Jonah-baby turned 5 in September. When we refer to Theodore, Parker and Jonah around here we usually say “the 3 little boys”. Now that they are 9,7 and 5 they aren’t so little but Jonah is technically the baby of the family. Well, he was until 4 days before his birthday when Pipsqueak joined us. Jonah is…SWEET. He has big brown eyes, precious little verbal and facial expressions and loves to cuddle. He tries his best to do everything that all the big kids are doing. He is well-behaved and quick to learn if he gets in trouble. He is a little bit of a daredevil but he’s made it a whole year without a trip to the ER so that’s a plus. He’s recently gotten the chance to see what it feels like to be the “big” brother and he has excelled at that role. I’ve been surprised at how nurturing he is toward Pipsqueak. Since she’s been here he’s started to care for his Mickey Mouse the way I care for her. When we went to the dentist the other day he insisted on having a bag for Mickey’s stuff and that Mickey needed a diaper and a bottle. As I suspected at the beginning of the school year, he has excelled in his K4 year and knows many of his letters, phonics and numbers. He isn’t catching on with handwriting yet but we have time! In this house, you get to be a little boy first and a student second.

New title and tagline

WordPress is sending me daily emails. Trying to help me with my blog education. Today I was supposed to update my title and tagline.

When we got our first foster care placement back in September, our number of kids went from 5 to 6. At the time, my Instagram account was titled 5grubbworms. That was driving me crazy because now there weren’t just 5 there were 6. Even if Pipsqueak is only here for a little while, she’s a Grubb while she’s here. So I pondered changing it to 6grubbworms but I have no idea if we will foster more children in the future so why place a limit on the number? So my @5grubbworms became @allthelittlegrubbs on Instagram and I liked it so much I decided to revamp the blog name too.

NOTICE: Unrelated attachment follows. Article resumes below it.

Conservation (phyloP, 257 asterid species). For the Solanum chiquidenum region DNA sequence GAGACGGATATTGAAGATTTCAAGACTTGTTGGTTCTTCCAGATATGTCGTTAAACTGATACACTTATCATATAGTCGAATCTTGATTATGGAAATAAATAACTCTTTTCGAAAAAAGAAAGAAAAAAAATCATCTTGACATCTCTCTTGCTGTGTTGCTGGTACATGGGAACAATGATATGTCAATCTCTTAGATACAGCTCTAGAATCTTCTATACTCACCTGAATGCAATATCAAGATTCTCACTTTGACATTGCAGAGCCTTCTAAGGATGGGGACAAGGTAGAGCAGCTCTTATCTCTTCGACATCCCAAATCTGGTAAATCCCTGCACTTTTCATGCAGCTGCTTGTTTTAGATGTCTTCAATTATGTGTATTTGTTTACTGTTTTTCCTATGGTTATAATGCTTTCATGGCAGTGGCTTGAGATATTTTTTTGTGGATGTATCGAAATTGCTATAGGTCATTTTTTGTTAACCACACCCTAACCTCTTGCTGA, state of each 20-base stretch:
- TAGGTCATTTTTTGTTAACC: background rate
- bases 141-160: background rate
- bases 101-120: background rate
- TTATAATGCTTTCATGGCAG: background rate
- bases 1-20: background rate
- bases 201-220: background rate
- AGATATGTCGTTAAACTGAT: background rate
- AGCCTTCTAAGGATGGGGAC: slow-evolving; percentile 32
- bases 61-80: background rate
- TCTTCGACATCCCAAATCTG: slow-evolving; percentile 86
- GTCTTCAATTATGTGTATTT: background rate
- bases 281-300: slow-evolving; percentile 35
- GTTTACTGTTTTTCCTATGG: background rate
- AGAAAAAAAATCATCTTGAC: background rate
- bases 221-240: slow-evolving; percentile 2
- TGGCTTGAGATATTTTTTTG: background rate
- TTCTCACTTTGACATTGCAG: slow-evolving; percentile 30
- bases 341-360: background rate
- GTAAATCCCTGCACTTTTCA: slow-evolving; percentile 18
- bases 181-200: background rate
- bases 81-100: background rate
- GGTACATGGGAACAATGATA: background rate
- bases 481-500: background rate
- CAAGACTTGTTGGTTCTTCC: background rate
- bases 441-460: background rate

The tagline is a different story and requires a little more explanation.

I love children. All the children. I really do. I’m the grown-up who will fight for the kids. I want to protect them all, heal them all, love them all. I would gladly give them my all.

Unfortunately, I’m also an introvert. Most small humans under the age of 18 tend to be loud and have endless stores of energy and emotional needs. It’s the way they are wired.

In essence, what I love about children – their innocence, kindness, excitement, energy, creativity, transparency, affectionate natures and potential, is also what is so, so exhausting.

Are they worth it though? Are they worth wanting to crawl into a shell after being with them all day? Are they worth never getting to have a complete adult conversation? Of not having time to read a book, or write a blog post, go on trips, etc.? Of course. No doubt.

My new tagline: Give me all the children. Then get them away from me.

Katie turns 11

My first little baby girl turned 11 years old in October. She has continued to be thoughtful, kind, giving and loving. She loves to laugh. She’s been changing and becoming a little more sensitive (pre-teen years here we come). What makes her such a good helper now and what will make her an excellent leader in the future is that she MUST know what is going on. She tends to eavesdrop on adult conversations so she can have all the information and then likes to quickly pass on the info to her brothers and friends. She has requested that she have her own planner she can write in and one of her first questions every day is “so, what’s on the schedule for today?” She likes to plan ahead and make cards for others (I think she made 40 Christmas cards to hand out to different family and friends). Her enthusiasm for life is contagious! It was her turn this year to have a party so we had a family dinner and a friend party. Nothing Pinterest worthy, but she said it was the best one yet.

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Theodore turns 9

NINE??? How can it be? He turned 9 in August with a small celebration. Theodore was the first little blond haired, blue-eyed boy in our family. After having Foster and Katie with their dark hair and eyes, he was such a different creature in every way. He looked different and his temperament were night and day different. He waited the longest to walk and talk than any of our other babies so far. He’s been a later to learn reader. But, don’t let that fool you. His personality is a go-getter. He will jump ahead and do the hard or dirty job with very little complaint. He rarely is fearful of things even his older brother has trouble with. He’s full of energy, spunk and competitiveness. He will sniff out any dessert or treat from a mile away. All boy, this one. My husband and I claim he will be the heartbreaker with those eyes, that sweet smile, those dimples and more importantly his soft, sweet spirit that leads him to always need affirmation and love. I’m so glad he’s 9. I’d like to keep him here a little longer. This growing up time when he smells like dirty little boy and he still argues about bathing, schoolwork and brushing his teeth.

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Cross Country 2016